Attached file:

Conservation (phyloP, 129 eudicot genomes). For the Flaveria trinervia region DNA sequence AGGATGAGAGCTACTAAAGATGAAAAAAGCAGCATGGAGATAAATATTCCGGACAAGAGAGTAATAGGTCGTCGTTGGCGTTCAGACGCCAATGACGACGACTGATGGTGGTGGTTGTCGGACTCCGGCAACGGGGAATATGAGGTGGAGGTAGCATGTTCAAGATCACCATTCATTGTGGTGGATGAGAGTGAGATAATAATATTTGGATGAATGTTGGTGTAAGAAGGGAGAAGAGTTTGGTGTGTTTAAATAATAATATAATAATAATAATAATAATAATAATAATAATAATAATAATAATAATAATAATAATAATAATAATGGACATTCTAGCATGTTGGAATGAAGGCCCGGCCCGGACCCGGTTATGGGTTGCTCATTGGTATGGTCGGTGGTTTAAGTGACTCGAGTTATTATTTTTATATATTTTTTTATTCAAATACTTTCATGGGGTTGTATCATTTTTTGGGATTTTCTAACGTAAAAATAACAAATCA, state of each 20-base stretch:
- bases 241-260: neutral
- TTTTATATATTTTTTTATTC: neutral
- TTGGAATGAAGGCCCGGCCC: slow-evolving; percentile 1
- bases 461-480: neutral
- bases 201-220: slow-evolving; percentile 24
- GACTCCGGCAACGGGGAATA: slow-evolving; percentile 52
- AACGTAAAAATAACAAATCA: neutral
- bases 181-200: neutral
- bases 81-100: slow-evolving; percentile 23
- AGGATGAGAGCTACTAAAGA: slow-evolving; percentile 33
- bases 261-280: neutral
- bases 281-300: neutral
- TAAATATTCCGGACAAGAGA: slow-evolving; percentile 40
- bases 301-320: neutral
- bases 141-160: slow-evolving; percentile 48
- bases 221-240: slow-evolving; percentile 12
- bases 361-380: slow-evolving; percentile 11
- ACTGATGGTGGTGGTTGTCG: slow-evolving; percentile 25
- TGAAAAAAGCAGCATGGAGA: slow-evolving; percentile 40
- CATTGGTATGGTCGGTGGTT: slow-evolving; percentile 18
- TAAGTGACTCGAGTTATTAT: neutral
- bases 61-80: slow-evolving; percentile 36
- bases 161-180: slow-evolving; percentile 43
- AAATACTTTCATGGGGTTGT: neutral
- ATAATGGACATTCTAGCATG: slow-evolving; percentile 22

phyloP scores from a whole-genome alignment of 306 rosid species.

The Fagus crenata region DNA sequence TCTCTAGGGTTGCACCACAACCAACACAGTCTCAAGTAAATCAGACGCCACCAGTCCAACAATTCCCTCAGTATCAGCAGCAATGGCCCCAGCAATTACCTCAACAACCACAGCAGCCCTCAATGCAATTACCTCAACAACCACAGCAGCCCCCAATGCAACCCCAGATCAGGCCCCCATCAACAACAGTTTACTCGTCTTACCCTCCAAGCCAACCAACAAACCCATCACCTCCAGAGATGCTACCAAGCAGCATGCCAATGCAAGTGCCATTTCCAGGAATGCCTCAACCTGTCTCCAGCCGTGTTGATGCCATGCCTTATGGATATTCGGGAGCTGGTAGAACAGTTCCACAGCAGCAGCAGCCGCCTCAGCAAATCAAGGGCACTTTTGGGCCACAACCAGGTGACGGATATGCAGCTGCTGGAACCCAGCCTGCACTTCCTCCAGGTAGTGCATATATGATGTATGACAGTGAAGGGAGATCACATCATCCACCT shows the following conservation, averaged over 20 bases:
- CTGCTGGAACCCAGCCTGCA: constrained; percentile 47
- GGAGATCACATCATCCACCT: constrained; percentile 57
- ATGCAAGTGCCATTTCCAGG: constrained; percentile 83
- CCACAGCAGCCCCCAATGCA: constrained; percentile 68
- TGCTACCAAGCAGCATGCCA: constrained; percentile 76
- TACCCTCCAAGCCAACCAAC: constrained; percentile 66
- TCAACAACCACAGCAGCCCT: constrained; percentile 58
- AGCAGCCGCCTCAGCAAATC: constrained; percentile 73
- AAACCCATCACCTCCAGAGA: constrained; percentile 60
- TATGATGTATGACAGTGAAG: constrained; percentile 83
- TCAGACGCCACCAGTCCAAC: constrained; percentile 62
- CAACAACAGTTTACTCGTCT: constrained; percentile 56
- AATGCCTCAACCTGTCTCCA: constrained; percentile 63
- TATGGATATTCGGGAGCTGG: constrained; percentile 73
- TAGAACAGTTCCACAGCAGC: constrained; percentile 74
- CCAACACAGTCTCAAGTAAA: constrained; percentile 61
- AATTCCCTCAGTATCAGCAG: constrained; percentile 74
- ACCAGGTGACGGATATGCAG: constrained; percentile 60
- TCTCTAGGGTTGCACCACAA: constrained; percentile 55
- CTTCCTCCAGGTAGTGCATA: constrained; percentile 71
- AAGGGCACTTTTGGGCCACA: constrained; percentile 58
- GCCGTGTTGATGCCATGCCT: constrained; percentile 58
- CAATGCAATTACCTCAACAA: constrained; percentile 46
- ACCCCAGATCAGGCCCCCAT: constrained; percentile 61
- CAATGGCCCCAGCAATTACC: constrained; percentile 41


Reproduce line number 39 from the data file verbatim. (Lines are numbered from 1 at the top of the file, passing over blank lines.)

- TCAGACGCCACCAGTCCAAC: constrained; percentile 62